The Dark Mien: How Ram Is Portrayed In Different Skin Colours

Hindu scriptures differ on the skin colour of Ram. Was he white, blue, bluish-grey, black or even green?

The repetitive reference of Ram’s dark skin has come up several times across different Ramayanas

“He has a voice like the sound of a dundubhi (kettledrum). He has shining skin. He is full of splendour. He is square-built. His limbs are built symmetrically. He is endowed with a dark complexion.”

In Sundara Kanda of Valmiki Ramayan, when Sita asks Hanuman to prove that he knows Ram and Lakshman, this is his response. The repetitive reference of Ram’s dark skin has come up several times across different Ramayanas. But the scriptures do not always represent the practiced reality. In a world of multiplicities, where the contest between the great and little traditions continues unabated, Ram sometimes is depicted in blue; sometimes in black; and, on a few occasions, even in white or green.

So, what is the skin colour of Ram? Can there be any unanimity? In a country that is populated by what the West calls ‘brown’ people, colour matters. And when it comes to the most politically active god of the century—who himself fought a court case to ensure his rights over his birthplace—the debate over the depiction can have broader political meanings.

The debate began when three renowned sculptors from different parts of the country were invited to make the 51-inch tall idol of five-year-old Ram lalla to be installed in the sanctum sanctorum of the Ram Mandir. While two of them—Ganesh Bhatt and Arun Yogiraj—carved the idol out of bluish-grey stone known as Shyam-Shila, which was brought from Karnataka, Satyanarayan Pandey made a white idol, carving it out from the makrana marble of Rajasthan.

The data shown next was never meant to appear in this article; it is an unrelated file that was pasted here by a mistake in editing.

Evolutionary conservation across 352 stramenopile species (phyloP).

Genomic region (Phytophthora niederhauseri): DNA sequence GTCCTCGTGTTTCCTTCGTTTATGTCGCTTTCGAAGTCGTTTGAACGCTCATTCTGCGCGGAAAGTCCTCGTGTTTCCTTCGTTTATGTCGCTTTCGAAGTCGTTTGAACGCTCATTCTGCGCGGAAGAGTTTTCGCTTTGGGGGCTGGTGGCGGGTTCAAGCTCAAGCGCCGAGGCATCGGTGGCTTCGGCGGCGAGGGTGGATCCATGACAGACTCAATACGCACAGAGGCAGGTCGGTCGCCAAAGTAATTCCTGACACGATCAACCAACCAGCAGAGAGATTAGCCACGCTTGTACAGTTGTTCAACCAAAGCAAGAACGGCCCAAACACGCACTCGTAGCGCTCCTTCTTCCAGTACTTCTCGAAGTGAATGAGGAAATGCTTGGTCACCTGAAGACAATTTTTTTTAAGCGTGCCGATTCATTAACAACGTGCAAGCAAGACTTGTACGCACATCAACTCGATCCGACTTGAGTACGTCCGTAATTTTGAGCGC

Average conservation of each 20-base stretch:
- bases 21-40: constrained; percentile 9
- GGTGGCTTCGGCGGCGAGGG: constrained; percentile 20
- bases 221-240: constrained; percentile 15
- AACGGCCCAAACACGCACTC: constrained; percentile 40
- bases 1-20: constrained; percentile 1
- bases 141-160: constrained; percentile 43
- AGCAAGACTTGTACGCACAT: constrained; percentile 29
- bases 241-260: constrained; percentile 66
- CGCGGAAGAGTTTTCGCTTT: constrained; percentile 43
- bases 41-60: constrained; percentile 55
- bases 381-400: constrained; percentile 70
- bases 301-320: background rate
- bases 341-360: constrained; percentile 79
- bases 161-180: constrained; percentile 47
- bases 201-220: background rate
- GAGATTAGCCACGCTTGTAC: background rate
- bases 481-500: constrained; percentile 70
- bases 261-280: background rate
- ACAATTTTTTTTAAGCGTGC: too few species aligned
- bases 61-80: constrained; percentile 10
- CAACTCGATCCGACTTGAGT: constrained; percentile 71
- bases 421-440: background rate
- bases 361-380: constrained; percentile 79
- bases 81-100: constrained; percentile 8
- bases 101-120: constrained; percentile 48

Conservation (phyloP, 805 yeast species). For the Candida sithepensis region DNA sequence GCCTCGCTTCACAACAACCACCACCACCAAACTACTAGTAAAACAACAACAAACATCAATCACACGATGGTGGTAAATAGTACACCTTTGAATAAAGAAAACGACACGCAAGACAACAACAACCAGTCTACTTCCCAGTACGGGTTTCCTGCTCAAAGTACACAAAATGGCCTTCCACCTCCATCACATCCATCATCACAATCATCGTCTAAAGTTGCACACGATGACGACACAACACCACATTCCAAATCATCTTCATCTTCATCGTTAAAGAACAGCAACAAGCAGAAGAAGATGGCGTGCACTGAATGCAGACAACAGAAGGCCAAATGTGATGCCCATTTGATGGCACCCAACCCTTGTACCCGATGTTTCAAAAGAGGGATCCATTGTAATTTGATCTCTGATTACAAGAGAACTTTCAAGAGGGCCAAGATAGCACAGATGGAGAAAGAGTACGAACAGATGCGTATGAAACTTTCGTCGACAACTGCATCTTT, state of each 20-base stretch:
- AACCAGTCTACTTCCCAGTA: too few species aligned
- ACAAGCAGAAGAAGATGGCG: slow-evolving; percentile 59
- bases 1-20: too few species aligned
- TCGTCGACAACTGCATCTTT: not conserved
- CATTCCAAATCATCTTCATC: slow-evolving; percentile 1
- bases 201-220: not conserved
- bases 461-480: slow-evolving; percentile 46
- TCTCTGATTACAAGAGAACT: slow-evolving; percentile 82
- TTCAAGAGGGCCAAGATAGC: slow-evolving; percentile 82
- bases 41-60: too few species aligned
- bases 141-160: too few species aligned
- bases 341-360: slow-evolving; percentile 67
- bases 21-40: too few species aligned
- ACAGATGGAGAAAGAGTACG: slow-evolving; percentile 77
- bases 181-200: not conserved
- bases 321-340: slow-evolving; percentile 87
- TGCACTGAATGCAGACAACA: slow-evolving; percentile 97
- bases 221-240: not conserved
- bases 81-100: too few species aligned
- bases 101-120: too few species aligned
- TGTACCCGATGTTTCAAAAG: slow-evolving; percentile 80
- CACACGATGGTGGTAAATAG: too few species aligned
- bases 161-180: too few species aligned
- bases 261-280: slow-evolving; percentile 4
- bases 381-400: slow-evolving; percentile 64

On January 1, Prahlad Joshi, the Union Minister of Parliamentary Affairs, in a tweet, declared that the idol made by Yogiraj would be installed in the consecration ceremony. Newspaper reports, however, pointed out that though 11 of the trust members supported Yogiraj’s idol, a few senior members favoured Pandey’s ‘Shweta’ version during their meeting on December 22. Is the colour of the idol important in terms of contemporary politics? Hindu saints and scholars think that different interpretations lead to different perceptions and hence, multiple colours.

Black, Blue, White, Green...

However, this is not the first time that Ram was portrayed as white. In different television depictions, including the most popular one by Ramanand Sagar, Ram is anything but dark. Even when portrayed otherwise, he is shown in blue.

Mythologist and author Devdutt Pattanaik, while pointing out the preference of blue over black, writes, “We had gods who were always pink, demons who were always brown and dark gods who were always blue. Indra, Brahma and Durga were pink, Asuras and Rakshasas were brown. Vishnu, Ram and Krishna were blue. Somehow, an unnaturally blue Krishna was preferred over a naturally dark Krishna. ‘Because blue is the colour of the sky, of ether, of divinity,’ we were told.”

Talking about the blue depiction of Ram, Deepam Chatterjee, the author of The Millennial Yogi, says, “Blue depicts the infinite. It is the colour of the clear day sky, and of the deep sea. Divinity is often depicted as infinity. Hence, depictions of Lord Rama as blue are symbolic of his divine nature.”


With reference to the Bhakti literature tradition of the Ramayana, Chatterjee notes that Ram is called “Nīlameghashyama”—the one who is of the complexion of a blue-black cloud. In Goswami Tulsidas’s description: “Whose body has the hue of a blue lotus, who is dark-skinned, whose body parts are soft, on whose left resides Sita...” So, the depiction of Ram in goura (pale red, white, yellow) varna can be considered as an “artistic imagination”, he adds.